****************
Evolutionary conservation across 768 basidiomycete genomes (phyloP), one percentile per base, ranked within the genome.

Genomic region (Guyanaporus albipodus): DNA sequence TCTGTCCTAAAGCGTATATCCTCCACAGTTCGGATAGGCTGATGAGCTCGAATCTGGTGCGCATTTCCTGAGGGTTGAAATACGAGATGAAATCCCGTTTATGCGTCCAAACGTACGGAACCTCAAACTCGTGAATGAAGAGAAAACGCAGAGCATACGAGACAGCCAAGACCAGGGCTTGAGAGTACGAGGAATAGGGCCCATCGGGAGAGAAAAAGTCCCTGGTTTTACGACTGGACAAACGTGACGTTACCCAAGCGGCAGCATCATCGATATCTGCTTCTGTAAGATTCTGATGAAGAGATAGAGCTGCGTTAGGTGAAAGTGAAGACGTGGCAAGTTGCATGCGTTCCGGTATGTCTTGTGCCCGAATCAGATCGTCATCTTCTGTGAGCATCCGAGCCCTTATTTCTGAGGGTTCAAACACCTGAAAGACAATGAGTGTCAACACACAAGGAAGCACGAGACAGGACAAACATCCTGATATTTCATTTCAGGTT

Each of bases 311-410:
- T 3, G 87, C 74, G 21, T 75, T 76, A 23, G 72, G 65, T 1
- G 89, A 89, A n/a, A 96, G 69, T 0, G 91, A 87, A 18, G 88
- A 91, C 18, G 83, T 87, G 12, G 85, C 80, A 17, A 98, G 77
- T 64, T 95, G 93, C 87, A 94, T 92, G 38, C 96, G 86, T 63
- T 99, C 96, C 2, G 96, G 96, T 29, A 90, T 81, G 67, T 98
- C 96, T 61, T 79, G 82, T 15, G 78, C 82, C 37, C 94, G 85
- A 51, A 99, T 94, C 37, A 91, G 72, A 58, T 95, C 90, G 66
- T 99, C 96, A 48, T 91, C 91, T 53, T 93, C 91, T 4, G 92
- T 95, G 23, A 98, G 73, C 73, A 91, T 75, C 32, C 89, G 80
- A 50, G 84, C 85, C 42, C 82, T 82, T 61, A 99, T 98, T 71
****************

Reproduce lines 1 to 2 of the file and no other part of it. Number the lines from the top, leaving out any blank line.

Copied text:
Evolutionary conservation across 768 basidiomycete genomes (phyloP), one percentile per base, ranked within the genome.

Genomic region (Guyanaporus albipodus): DNA sequence TCTGTCCTAAAGCGTATATCCTCCACAGTTCGGATAGGCTGATGAGCTCGAATCTGGTGCGCATTTCCTGAGGGTTGAAATACGAGATGAAATCCCGTTTATGCGTCCAAACGTACGGAACCTCAAACTCGTGAATGAAGAGAAAACGCAGAGCATACGAGACAGCCAAGACCAGGGCTTGAGAGTACGAGGAATAGGGCCCATCGGGAGAGAAAAAGTCCCTGGTTTTACGACTGGACAAACGTGACGTTACCCAAGCGGCAGCATCATCGATATCTGCTTCTGTAAGATTCTGATGAAGAGATAGAGCTGCGTTAGGTGAAAGTGAAGACGTGGCAAGTTGCATGCGTTCCGGTATGTCTTGTGCCCGAATCAGATCGTCATCTTCTGTGAGCATCCGAGCCCTTATTTCTGAGGGTTCAAACACCTGAAAGACAATGAGTGTCAACACACAAGGAAGCACGAGACAGGACAAACATCCTGATATTTCATTTCAGGTT